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3 Steps To Become Ready For Anything

Abe Maynard on January 14th, 2022

    What does it mean to be “ever-ready”? How can we cultivate a lifestyle that leaves us prepared to handle any adventure?  I am a firm believer that strength and conditioning lay at the core of this question.  By prioritizing weekly movement, baseline cardiovascular training, and smart strength programming, you can establish a new floor for physical performance. In doing so, you will be ready when you get the call to join your fellow skiers on any adventure.  From hiking back bowls, to cruising endless groomers, these three steps will help you become ever-ready.

    As I break down these three steps, keep in mind that anything can be scaled up or down based on current output, limitations, and proficiencies. Think of this as a blueprint for the house. Once you start digging into the foundation, things change and you must adjust on the fly.  But the plans are the plans, and they should always be referenced for guidance.

1. Establish Weekly Movement Frequency

    One of the leading causes of most early onset chronic diseases is living a sedentary lifestyle which is classified as less than 150 minutes of movement per week.  This can be tackled in a lump sum effort wherein you increase your daily and weekly movement baseline to 150 minutes or greater.  Most commonly this is accomplished through tracking a simple target such as walking output.  The 10,000 daily step count is typically referenced as an easy place to start.  But what about us skiers? What do we do to establish weekly movement parameters while keeping skiing front and center?  

    This is where I recommend a 2x/week training frequency. This will allow you time to strength train at a frequency that can promote muscle development and strength improvements while also allowing for between two and three days of skiing.  This weekly movement goal of 2x/week strength training will keep your body ready for anything.  If someone asks you to join them for a day on the slopes, you’ll be ready to go.  Anything less than 2x/week begins to battle efficiency between your training window and your ski volume.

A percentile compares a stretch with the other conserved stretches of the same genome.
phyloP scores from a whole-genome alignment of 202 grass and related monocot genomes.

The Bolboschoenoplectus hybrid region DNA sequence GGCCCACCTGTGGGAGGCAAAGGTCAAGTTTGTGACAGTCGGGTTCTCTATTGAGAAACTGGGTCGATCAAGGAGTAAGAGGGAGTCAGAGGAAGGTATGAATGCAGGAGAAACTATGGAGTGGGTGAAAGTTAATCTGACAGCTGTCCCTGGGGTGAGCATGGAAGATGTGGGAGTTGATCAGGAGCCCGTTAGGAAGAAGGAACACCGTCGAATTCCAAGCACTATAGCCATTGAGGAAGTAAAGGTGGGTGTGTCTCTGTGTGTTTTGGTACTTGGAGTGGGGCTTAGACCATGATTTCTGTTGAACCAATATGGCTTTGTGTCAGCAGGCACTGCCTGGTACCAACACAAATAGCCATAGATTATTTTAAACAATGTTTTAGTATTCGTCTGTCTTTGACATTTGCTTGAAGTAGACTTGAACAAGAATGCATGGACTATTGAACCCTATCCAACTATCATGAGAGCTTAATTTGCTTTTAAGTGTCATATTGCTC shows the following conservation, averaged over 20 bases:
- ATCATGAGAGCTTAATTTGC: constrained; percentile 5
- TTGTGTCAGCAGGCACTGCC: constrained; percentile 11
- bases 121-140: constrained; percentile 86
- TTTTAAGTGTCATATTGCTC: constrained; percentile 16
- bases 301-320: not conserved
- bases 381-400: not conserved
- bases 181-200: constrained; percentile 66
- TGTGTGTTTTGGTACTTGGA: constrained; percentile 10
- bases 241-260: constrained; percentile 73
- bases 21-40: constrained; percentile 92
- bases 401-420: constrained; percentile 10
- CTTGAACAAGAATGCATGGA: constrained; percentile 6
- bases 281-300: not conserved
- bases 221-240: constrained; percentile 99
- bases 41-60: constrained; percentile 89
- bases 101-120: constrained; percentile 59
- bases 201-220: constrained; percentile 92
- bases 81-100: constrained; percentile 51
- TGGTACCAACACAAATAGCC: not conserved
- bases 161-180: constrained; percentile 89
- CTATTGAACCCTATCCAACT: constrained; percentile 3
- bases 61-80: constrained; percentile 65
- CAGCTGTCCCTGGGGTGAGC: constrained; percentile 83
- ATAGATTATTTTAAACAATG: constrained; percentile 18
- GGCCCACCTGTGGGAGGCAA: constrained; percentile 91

2. Develop A Baseline Cardiovascular Engine

    It doesn’t take much to establish a cardiovascular baseline, but you will definitely feel it’s absence.  Ever get halfway down a run and feel like your heart is beating out of your chest, respiration is through the roof, and your legs are on fire?  Most likely, this is the result of poor conditioning and lack of a cardiovascular engine to supply oxygen to your muscles while buffering carbon dioxide form your body. 

    To establish a baseline, or improve your current conditioning, aim for a single day of dedicated off-snow cardiovascular training.  This can be a stationary bike, run, or even an elliptical.  Aim for a 5 minute warm up, 25-30 cardiovascular bout wherein you maintain a moderate to low heart rate for the entire duration (think 5/10 difficulty). Maintaining this brief but effective cardiovascular training day, coupled with your Ski System training program, will produce an elevated level of conditioning and capabilities which will surely be realized on the ski hill.


3. Train Smarter, Not Harder

    Once you’ve established the above habits, it is time to focus on rest as a discipline.  Over-training is a real thing and it takes time to understand when you are at your body’s limit.  A failure to rest and recover will produce lackluster performance on the hill, limitations in the weight room, and inadequate recovery periods for muscle repair and strength gain.  Remember the phrase “train smarter, not harder”.  This means that you should aim to develop an understanding of where your body is on the recovery spectrum at all times. Do a self assessment after a long day of skiing, or the day after an intense training session.  Ask yourself the following questions to help dictate your next move:

  1. How fatigued am I on a scale of 1-10?
  2. What parts of my body feel this fatigue?
  3. If I don’t rest today, will this fatigue compound and put me at risk of injury?
  4. What proactive steps can I take to aid my recovery?

If you answer these four questions honestly, and developing a constantly improving barometer for your fatigue, you will begin to make intelligent choices around your training output and recovery demands.

By following these three steps, you will begin to develop your “ever-ready” mind and body.  Not only will you be able to say “yes” to more adventurous opportunities, but you will also possess the physical strength and movement proficiency to match.  Training is an art and it takes time to understand who you are and where you’re at in the gym. Continue to curiously assess your state of fatigue and performance so that you can optimize your training.  This optimization will place you at the helm of your life.  You will be ever-ready for exploration, and invited on more excursions by friend who feed off your new energy!